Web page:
what is an approximate lifespan?

Indirectly, this is sort of about home repair.
What is a good, workable approximation of the useable lifespan of a mobile home, either single or doublewide? 5yrs? 10yrs? 20yrs? Other?
I'm looking at options for a small vacation place on a lake, and am considering all kinds of construction for cost comparisons. Replacement cost has to be factored into the picture, and that is dependent on lifespan.
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If properly built, installed and maintained, there's no particular reason why its lifespan would be any shorter than any other home.
I'm sure that actuarial tables might show a significant difference (especially since mobile homes appear to be tornado or hurricane magnets ;-), but that's the general view of cheap manufacture and installation, rather than an individual one. It's the individual POV you're really interested in.
So, if you're planning on _getting_ one, pay for quality, and good installation (ie: poured foundations or whatever) and it will last as long as any other home. If you're planning of buying a property with a mobile home already there, get an inspection.
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Chris Lewis, Una confibula non set est
It\'s not just anyone who gets a Starship Cruiser class named after them.
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: : > What is a good, workable approximation of the useable lifespan of a mobile : > home, either single or doublewide? 5yrs? 10yrs? 20yrs? Other? : : > I'm looking at options for a small vacation place on a lake, and am : > considering all kinds of construction for cost comparisons. Replacement : > cost has to be factored into the picture, and that is dependent on : > lifespan. : : If properly built, installed and maintained, there's no particular reason : why its lifespan would be any shorter than any other home. : : I'm sure that actuarial tables might show a significant difference : (especially since mobile homes appear to be tornado or hurricane : magnets ;-), but that's the general view of cheap manufacture and : installation, rather than an individual one. It's the individual POV : you're really interested in. : : So, if you're planning on _getting_ one, pay for quality, and good : installation (ie: poured foundations or whatever) and it will last : as long as any other home. If you're planning of buying a property : with a mobile home already there, get an inspection. : -- : Chris Lewis, Una confibula non set est : It's not just anyone who gets a Starship Cruiser class named after them.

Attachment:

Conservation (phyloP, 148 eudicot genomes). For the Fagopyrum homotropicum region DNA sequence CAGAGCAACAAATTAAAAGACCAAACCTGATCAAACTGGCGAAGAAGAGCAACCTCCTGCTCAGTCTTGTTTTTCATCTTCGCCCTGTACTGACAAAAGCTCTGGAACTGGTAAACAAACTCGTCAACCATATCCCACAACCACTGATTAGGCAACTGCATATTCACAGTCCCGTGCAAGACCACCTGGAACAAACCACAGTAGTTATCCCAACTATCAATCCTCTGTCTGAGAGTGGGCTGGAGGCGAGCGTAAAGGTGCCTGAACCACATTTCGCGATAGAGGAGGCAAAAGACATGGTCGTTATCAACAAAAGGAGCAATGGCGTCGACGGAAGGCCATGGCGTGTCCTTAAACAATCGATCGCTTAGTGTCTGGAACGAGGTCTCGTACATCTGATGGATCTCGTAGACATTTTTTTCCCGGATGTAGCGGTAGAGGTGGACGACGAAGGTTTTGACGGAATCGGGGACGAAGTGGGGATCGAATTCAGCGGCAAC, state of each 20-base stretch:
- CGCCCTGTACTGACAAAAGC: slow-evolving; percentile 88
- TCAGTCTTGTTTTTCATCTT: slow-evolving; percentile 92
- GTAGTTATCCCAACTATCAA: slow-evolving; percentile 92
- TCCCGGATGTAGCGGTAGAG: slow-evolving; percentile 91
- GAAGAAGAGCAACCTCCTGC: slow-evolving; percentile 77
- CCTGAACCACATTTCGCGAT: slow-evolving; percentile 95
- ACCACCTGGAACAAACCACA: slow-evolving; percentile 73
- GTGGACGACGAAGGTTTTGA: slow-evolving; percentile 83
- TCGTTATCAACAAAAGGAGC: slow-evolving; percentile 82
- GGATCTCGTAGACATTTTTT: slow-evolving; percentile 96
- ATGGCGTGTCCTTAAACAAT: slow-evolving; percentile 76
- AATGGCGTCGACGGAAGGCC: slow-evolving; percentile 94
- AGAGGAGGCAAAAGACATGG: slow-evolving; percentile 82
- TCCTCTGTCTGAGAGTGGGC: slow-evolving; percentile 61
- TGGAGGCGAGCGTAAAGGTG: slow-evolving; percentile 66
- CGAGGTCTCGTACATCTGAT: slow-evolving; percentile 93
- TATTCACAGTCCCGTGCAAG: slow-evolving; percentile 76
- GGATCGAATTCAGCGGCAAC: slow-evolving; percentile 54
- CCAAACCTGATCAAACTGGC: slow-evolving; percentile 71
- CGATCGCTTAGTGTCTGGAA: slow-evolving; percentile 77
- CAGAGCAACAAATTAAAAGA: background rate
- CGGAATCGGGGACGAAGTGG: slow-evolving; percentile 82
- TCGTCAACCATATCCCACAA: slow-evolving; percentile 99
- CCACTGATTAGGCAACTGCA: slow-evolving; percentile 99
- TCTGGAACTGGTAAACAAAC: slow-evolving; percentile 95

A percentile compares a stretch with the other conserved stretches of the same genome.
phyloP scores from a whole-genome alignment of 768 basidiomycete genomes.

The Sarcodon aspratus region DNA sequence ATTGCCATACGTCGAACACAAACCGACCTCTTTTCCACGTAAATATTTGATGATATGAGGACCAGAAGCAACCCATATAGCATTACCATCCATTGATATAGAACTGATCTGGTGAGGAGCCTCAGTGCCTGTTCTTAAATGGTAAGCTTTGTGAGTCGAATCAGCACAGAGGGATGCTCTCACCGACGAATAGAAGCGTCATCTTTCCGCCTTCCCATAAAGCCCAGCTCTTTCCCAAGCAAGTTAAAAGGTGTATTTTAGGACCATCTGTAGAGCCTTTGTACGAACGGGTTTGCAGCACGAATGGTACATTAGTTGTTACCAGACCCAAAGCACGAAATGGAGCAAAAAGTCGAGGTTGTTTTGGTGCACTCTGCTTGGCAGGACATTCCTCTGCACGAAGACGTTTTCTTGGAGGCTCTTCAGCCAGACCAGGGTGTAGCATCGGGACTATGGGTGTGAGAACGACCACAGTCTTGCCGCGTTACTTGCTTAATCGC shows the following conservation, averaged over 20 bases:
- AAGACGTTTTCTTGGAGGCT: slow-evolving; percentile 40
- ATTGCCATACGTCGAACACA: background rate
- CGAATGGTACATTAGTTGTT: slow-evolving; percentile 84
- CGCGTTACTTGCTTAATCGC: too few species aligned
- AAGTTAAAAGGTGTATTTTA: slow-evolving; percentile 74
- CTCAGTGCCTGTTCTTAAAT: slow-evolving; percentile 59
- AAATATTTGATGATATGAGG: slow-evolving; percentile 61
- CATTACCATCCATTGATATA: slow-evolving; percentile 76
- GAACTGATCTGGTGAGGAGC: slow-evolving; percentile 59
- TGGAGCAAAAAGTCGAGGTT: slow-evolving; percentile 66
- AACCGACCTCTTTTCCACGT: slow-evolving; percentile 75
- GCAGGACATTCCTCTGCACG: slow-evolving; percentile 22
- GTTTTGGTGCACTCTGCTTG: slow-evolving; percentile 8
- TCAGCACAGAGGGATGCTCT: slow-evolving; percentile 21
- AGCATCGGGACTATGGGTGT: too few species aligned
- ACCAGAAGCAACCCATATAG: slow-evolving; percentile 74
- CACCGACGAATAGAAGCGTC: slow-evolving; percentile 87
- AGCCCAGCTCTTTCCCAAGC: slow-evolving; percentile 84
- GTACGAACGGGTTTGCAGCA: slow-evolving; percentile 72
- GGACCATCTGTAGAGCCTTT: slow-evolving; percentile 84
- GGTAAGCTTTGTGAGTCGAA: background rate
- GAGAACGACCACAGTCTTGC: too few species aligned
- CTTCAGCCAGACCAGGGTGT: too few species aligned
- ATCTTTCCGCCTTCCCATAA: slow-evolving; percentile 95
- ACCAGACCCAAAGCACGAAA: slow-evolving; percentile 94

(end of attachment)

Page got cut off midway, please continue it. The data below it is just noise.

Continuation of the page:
Yup, agree all the way. If it's a used home, which it sounds like, here are some of the telltale things I've noticed. I have one I lived in during the early eighties until we got our house, and it now sits beside the garage as a storage shed/hide-away.
Get underneath it: -- If the insulation is still there, tightly in place and not sagging more than "normal", that's good. If some places sag, that's bad as it usually will indicate moisture damage and/or running water inside someplace. -- If they're sagging badly, punch thru one with your fist; I'll bet it's good and wet inside. Bad sign. -- If the insulation is removed, which mine is because I didn't want varmints using it to nest in, die in and pee in, plus it wasn't skirted so was subject to the effects of high winds under there, you can look around a lot and look for moisture/water damage. A lot of time roof leaks, vent leaks, bad maintenance, all sorts of things will show up under there. Also check around the drains and water line entries for moisture/water damage.